Rituals by the shore

Skalda, an installation by SACES, Marsamxett coast, Valletta / 20.10.20

A tarmac moat ploughs the perimeter of Valletta’s bastions. In its wake, dusty limestone crests stand seemingly frozen in time. The gentle slope that once slipped inland from the coast is abruptly fractured, dislocating shoreline from City. You can smell the sea but you cannot yet see it. At the yellow mounds’ tips, distant building tops sprout amongst tufts of greenery which force out from the ground. An accidental bastion mirroring a mightier counterpart. 

At the cusp of this wispy terrain and its angular footing, a small assembly of blocks appear. So crudely placed, only their weight seems to deter the thought of walking away with a souvenir. Their purpose is obvious yet curious. Take the offered leg-up. The sculpted steps guide a footing into an already worn path carved into the rock, like small hoof-sized footprints. Not yet aged by the stains of time, new gives way to old to complete the climb. You collide with the sea’s breeze.

Atop the mound the eye is met with a new stage. A timber platform projecting out from the sandy stone, connecting your gaze with the deep, deep blue. It greets a descent, now inches away from the water. And the closer you get, the more the roles seem to reverse. You are now the audience seemingly with a window unto a world. The sea appears to delineate not just space but time. Across the bay a skyline in constant motion. Down here, a slow stillness, moved only by the waves that lapse onto the shore. This humble peripheral object claims only a small piece of coastal life. Of watching, of jumping, of basking in the sun. Of sitting with friends and sitting with oneself. Of sunrises and of conversations into the star-lit night. It reveals itself not to spring out of an untouched virgin land but on the contrary to sit within an archive of scars and incisions inscribed into the coast. Ritual carved from the earth.

Dwelling by the shore is an old occupation, traces of which are discoverable in the landscape: steps and ledges polished out of the bare rock, smooth pools cut deep into the ground, rusty mooring points and lonely ladders hanging on against the constant lapping of waves. Together these traces fill the quiet landscape with an otherwise invisible sedimentation of peripheral history, that grows thicker with every additional trace. The informal (referring to its lack of physical form) quality of these traces often make it difficult to distinguish when they were formed and so they feel timeless. Chronology is unimportant for as long as people sit on the rocks absorbing the salty sun to simply dwell. Such peripheral histories belong in the ephemeral rituals of the everyday – in the process of dwelling – documented in the land or passed on by word of mouth  in stories largely ignored by the grand narratives of the past we call History.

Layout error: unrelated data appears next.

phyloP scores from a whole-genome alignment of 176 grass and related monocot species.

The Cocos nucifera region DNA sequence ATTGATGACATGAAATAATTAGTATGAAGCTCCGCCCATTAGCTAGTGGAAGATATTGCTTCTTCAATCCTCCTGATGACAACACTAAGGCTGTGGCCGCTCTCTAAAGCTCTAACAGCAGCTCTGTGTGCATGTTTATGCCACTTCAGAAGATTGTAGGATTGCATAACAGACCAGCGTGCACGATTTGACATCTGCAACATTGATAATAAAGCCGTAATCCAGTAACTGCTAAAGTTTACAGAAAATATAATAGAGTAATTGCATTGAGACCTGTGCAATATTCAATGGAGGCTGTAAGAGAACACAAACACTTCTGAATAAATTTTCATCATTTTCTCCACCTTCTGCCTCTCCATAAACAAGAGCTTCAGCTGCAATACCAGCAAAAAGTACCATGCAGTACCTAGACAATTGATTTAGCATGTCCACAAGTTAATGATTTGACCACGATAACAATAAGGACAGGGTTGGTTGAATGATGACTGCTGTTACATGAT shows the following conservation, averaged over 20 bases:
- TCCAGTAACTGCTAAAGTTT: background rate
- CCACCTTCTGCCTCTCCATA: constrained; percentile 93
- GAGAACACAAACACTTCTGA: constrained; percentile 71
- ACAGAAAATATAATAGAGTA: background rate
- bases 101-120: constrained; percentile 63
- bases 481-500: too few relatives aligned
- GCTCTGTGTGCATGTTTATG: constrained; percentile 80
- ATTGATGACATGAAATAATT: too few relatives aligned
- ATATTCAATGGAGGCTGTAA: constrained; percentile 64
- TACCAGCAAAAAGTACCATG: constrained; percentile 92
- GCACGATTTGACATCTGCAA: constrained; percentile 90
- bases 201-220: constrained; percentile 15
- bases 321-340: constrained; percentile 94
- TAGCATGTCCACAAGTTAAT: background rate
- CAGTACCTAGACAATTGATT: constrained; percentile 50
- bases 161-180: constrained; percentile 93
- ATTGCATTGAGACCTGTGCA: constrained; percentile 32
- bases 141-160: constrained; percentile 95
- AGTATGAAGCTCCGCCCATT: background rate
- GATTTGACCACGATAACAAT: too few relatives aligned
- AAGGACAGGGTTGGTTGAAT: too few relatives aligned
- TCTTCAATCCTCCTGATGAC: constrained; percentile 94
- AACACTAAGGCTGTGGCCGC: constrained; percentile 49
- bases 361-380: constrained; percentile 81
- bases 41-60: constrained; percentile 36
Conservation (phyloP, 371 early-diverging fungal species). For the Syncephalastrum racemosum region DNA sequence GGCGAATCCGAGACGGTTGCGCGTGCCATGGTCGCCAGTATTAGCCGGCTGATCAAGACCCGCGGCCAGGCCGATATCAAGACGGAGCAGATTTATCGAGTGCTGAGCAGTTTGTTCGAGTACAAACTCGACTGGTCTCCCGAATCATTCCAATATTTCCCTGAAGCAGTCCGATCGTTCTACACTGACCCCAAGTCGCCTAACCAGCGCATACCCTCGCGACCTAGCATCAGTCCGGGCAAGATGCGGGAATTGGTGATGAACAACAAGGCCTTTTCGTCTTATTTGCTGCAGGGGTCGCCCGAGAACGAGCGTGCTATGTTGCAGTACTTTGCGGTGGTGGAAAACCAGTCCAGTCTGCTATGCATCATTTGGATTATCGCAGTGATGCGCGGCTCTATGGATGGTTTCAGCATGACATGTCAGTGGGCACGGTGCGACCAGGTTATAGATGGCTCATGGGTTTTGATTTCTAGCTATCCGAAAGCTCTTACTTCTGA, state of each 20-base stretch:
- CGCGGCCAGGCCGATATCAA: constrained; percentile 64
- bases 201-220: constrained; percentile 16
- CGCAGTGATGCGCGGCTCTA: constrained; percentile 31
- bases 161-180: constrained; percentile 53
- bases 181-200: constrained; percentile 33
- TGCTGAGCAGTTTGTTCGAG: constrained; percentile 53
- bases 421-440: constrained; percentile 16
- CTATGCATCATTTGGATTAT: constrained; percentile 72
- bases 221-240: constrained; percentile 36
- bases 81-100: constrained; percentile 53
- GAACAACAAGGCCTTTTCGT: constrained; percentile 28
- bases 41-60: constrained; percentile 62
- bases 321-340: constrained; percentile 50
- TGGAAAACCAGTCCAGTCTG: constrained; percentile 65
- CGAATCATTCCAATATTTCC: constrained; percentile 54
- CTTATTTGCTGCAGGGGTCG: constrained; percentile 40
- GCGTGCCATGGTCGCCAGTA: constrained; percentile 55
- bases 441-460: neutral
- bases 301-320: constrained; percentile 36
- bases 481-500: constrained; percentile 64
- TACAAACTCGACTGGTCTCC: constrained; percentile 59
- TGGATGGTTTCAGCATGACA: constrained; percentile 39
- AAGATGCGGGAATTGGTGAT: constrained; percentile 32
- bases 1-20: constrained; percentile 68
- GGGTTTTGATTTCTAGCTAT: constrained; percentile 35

In its unassuming nature, Skalda is an intervention held together not by timber scraps and nails, but by the etchings of many a lifetime; of the fishermen on their sunrise catch, the bathers on sun soaking sessions and of dreamers with their coastal contemplations. The kiosks, deck chairs, sunbeds, tents and platforms are merely frugal structures – props outlived by time and the insistence on returning to a place. The makings of these modest appropriations may wither away, but their traces read as documents of territorialisations in a landscape otherwise perceived as untouched.

Like the fainting rock cuttings slowly washing away at the mercy of the water, Skalda too will wear down to its ultimate surrender. But as a new summer turns, the path to that deep blue will again be trodden. Maybe it’s the sea. Maybe it’s a yearning to belong.

Skalda is a product of SACES’ 2020 summer workshop. The project was lead by Mirco Azzopardi, Martina Chetcuti & Tara Zikic, and was carried out in collaboration with Valletta Design Cluster, GHRC, Samuel Ciantar & Mattea Ciantar. Susannah Farruggia, Rachel Grech Flores, Federica Formosa, Adam Micallef, Karen Muscat and Luke Scicluna were participants.